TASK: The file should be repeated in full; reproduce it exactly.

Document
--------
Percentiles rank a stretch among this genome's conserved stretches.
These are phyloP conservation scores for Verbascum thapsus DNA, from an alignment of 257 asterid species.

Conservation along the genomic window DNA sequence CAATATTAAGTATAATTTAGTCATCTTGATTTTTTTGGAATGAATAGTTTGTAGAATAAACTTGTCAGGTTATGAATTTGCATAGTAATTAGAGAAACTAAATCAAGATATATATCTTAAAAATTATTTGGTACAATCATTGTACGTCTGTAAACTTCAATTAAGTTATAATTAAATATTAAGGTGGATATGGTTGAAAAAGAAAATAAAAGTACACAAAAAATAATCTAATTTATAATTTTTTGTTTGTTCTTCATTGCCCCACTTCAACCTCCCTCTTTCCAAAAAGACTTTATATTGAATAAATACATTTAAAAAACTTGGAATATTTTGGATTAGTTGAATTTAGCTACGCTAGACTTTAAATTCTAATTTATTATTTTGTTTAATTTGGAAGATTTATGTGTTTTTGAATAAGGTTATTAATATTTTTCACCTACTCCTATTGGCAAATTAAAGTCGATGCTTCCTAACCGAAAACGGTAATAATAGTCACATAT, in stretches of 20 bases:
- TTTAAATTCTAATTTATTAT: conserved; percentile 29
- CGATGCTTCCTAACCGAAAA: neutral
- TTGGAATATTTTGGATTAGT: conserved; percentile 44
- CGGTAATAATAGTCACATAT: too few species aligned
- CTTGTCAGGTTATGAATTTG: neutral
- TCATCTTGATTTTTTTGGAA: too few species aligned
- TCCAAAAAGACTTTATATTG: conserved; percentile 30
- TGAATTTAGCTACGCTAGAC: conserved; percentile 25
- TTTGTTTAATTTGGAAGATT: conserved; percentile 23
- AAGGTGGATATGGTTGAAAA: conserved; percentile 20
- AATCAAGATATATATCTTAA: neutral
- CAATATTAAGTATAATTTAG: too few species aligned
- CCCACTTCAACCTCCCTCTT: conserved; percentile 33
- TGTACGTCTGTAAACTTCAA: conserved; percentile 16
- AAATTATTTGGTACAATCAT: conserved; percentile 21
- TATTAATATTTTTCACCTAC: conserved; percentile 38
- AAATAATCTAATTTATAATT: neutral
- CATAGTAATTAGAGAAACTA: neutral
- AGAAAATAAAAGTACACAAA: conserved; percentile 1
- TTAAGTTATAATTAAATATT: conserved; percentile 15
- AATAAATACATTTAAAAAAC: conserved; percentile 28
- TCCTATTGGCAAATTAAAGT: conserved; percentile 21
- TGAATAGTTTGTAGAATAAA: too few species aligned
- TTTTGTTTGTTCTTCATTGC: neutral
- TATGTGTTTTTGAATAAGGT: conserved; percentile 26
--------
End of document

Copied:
Percentiles rank a stretch among this genome's conserved stretches.
These are phyloP conservation scores for Verbascum thapsus DNA, from an alignment of 257 asterid species.

Conservation along the genomic window DNA sequence CAATATTAAGTATAATTTAGTCATCTTGATTTTTTTGGAATGAATAGTTTGTAGAATAAACTTGTCAGGTTATGAATTTGCATAGTAATTAGAGAAACTAAATCAAGATATATATCTTAAAAATTATTTGGTACAATCATTGTACGTCTGTAAACTTCAATTAAGTTATAATTAAATATTAAGGTGGATATGGTTGAAAAAGAAAATAAAAGTACACAAAAAATAATCTAATTTATAATTTTTTGTTTGTTCTTCATTGCCCCACTTCAACCTCCCTCTTTCCAAAAAGACTTTATATTGAATAAATACATTTAAAAAACTTGGAATATTTTGGATTAGTTGAATTTAGCTACGCTAGACTTTAAATTCTAATTTATTATTTTGTTTAATTTGGAAGATTTATGTGTTTTTGAATAAGGTTATTAATATTTTTCACCTACTCCTATTGGCAAATTAAAGTCGATGCTTCCTAACCGAAAACGGTAATAATAGTCACATAT, in stretches of 20 bases:
- TTTAAATTCTAATTTATTAT: conserved; percentile 29
- CGATGCTTCCTAACCGAAAA: neutral
- TTGGAATATTTTGGATTAGT: conserved; percentile 44
- CGGTAATAATAGTCACATAT: too few species aligned
- CTTGTCAGGTTATGAATTTG: neutral
- TCATCTTGATTTTTTTGGAA: too few species aligned
- TCCAAAAAGACTTTATATTG: conserved; percentile 30
- TGAATTTAGCTACGCTAGAC: conserved; percentile 25
- TTTGTTTAATTTGGAAGATT: conserved; percentile 23
- AAGGTGGATATGGTTGAAAA: conserved; percentile 20
- AATCAAGATATATATCTTAA: neutral
- CAATATTAAGTATAATTTAG: too few species aligned
- CCCACTTCAACCTCCCTCTT: conserved; percentile 33
- TGTACGTCTGTAAACTTCAA: conserved; percentile 16
- AAATTATTTGGTACAATCAT: conserved; percentile 21
- TATTAATATTTTTCACCTAC: conserved; percentile 38
- AAATAATCTAATTTATAATT: neutral
- CATAGTAATTAGAGAAACTA: neutral
- AGAAAATAAAAGTACACAAA: conserved; percentile 1
- TTAAGTTATAATTAAATATT: conserved; percentile 15
- AATAAATACATTTAAAAAAC: conserved; percentile 28
- TCCTATTGGCAAATTAAAGT: conserved; percentile 21
- TGAATAGTTTGTAGAATAAA: too few species aligned
- TTTTGTTTGTTCTTCATTGC: neutral
- TATGTGTTTTTGAATAAGGT: conserved; percentile 26